There had actually been some good news for a change, for a while. The ivory-billed woodpecker, long thought to be extinct, turned out not to be. As a bird-watcher who thrills to any fleeting glimpse of a plain old pileated woodpecker, not to mention the redbellies, hairies and downies that commonly slam their heads into trees in my own Bronx backyard, I imagined how great it would be to see an ivory bill. And then I imagined that it's probably in the best long-term survival interests of any species to keep the word "ivory" out of its name. I therefore mused that the ivory-billed woodpecker should henceforth be known as the cheap-Formica-billed woodpecker. You know, for its own good.

Those happy thoughts disappeared along with New Orleans. Like most of the civilized world, I went from sad to stunned to seething as the city was swamped, just days ago as I write. Then I heard a highly respected journalist make a small mistake on national television. And, in direct contrast to the agencies that deal with disasters, I probably overreacted. Because I went berserk: full-out John-McEnroe-bad-line-call insane. Temporarily, I hope. Here's what happened.

The October 2001 issue of Scientific American featured a depressingly prescient article by contributing editor Mark Fischetti entitled "Drowning New Orleans." The piece reads as if Fischetti wrote it in the days following Hurricane Katrina's assault on the city, describing in detail almost exactly the scenario that engulfed the gulf--and what could have been done to prevent it. Fischetti thus became a frequent guest on television news programs in the early days of September.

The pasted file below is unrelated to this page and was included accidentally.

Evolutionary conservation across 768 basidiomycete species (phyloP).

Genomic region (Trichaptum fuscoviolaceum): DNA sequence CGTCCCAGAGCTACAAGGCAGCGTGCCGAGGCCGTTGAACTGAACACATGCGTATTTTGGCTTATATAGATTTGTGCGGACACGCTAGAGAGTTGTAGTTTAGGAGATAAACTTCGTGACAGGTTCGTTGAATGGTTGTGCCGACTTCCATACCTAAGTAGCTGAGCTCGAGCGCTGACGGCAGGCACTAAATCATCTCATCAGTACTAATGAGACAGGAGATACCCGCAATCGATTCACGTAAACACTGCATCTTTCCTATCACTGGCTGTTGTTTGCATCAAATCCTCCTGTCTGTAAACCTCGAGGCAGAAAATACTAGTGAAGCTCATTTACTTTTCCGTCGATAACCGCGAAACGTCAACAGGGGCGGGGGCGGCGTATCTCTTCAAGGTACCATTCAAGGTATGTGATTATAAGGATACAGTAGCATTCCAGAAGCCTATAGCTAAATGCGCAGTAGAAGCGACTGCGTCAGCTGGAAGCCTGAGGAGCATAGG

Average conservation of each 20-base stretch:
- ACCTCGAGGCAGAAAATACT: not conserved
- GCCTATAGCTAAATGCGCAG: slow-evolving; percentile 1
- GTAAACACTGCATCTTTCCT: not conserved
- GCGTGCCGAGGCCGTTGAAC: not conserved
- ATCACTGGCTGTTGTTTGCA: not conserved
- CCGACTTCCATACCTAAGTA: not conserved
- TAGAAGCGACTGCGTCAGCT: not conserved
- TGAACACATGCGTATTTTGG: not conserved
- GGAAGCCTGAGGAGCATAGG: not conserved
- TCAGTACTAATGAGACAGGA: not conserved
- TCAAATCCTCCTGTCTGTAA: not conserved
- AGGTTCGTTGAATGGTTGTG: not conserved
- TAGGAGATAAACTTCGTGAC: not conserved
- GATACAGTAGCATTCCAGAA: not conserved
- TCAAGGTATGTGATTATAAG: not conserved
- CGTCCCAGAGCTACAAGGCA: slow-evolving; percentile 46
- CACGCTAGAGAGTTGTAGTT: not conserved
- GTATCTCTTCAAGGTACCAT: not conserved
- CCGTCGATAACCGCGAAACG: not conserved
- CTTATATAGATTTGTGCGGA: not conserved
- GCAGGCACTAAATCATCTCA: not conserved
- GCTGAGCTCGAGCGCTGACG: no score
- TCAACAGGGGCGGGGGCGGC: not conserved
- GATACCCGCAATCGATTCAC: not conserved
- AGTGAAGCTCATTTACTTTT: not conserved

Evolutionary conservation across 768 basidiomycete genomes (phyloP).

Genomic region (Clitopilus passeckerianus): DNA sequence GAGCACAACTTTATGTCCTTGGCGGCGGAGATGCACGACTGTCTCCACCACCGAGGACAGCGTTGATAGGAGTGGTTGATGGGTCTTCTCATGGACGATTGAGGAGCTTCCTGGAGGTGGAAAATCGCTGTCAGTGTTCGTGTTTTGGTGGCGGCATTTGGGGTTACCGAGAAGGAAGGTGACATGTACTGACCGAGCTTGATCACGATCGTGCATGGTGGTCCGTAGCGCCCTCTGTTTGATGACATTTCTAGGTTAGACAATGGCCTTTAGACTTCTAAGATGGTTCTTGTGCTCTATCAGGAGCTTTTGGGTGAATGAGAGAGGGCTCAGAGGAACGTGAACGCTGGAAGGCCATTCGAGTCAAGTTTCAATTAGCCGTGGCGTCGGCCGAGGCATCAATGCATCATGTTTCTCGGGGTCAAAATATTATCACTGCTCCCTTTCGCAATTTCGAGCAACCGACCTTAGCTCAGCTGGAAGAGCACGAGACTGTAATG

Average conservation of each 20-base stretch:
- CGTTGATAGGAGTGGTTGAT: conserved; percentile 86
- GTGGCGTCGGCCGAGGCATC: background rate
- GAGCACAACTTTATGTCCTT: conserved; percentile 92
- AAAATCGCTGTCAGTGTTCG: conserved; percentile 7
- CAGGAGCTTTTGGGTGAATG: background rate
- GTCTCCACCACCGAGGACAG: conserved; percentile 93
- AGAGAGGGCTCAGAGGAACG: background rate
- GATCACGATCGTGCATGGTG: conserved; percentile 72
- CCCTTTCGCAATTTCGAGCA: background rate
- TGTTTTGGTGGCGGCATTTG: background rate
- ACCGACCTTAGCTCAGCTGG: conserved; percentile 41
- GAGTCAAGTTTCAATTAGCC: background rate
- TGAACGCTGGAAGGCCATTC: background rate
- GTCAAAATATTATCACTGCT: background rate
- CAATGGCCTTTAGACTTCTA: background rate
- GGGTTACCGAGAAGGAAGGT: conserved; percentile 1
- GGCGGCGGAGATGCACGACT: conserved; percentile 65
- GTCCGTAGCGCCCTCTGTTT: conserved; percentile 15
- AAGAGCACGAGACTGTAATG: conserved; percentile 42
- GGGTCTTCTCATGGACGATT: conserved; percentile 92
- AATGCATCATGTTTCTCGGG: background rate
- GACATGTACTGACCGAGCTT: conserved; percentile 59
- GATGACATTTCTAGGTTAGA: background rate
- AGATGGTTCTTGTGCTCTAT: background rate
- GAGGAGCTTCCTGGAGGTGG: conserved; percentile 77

One such TV appearance came on Sunday, September 4, 2005 (a date which will live inflaming me), on Meet the Press. NBC News Washington bureau chief and Meet the Press moderator Tim Russert introduced Fischetti and noted that his article had appeared in--buckle up--Scientific America. (The written transcript of the program corrects the error, but it's clear in the audio available through the NBC Web site.)

This mistake is common. I've lost count of the number of people I've met who say, "Oh, I read Scientific America all the time." To which I say to myself, "No, you don't."

So why did I get so mad this time? There were certainly much more pressing issues that day than the correct name of this publication. Russert's mistake might have been a mere tongue slip. But I'm betting that the more likely explanation for the name truncation is that most muckety-mucks, whether in politics or journalism, are unfamiliar with Scientific American because they don't pay all that much attention to science in general. Which is ironic, because Fischetti's piece isn't the only one in these pages that can tell the reader what will be happening years down the road, whereas most news outlets only tell you what happened yesterday.

Actually, Moot the Press and I have had issues for some time. Back in the dark days before the turn of the millennium, Y2K was an alleged impending crisis. The renowned computer scientist, systems analyst and cultural anthropologist Pat Robertson appeared with Russert to explain that the coming computer meltdown was going to cripple us. (Yes, this is the same Pat Robertson who recently pulpitized in favor of assassinating the duly elected president of a sovereign nation, then denied it and then apologized for it.) I wrote a letter to the producer suggesting that a serious discussion of the Y2K issue would require guests with greater expertise in the field than a televangelist has.

So it is definitely a positive development that people like Mark Fischetti, people who actually know stuff, get invited to appear on national news programs, along with spinning politicians. Having some scientists on would also be good. And it would be nice if you got our name right. Because it's inconceivable that a national news host could refer to The Wall Street Journey, Newswake or Tim, Tim.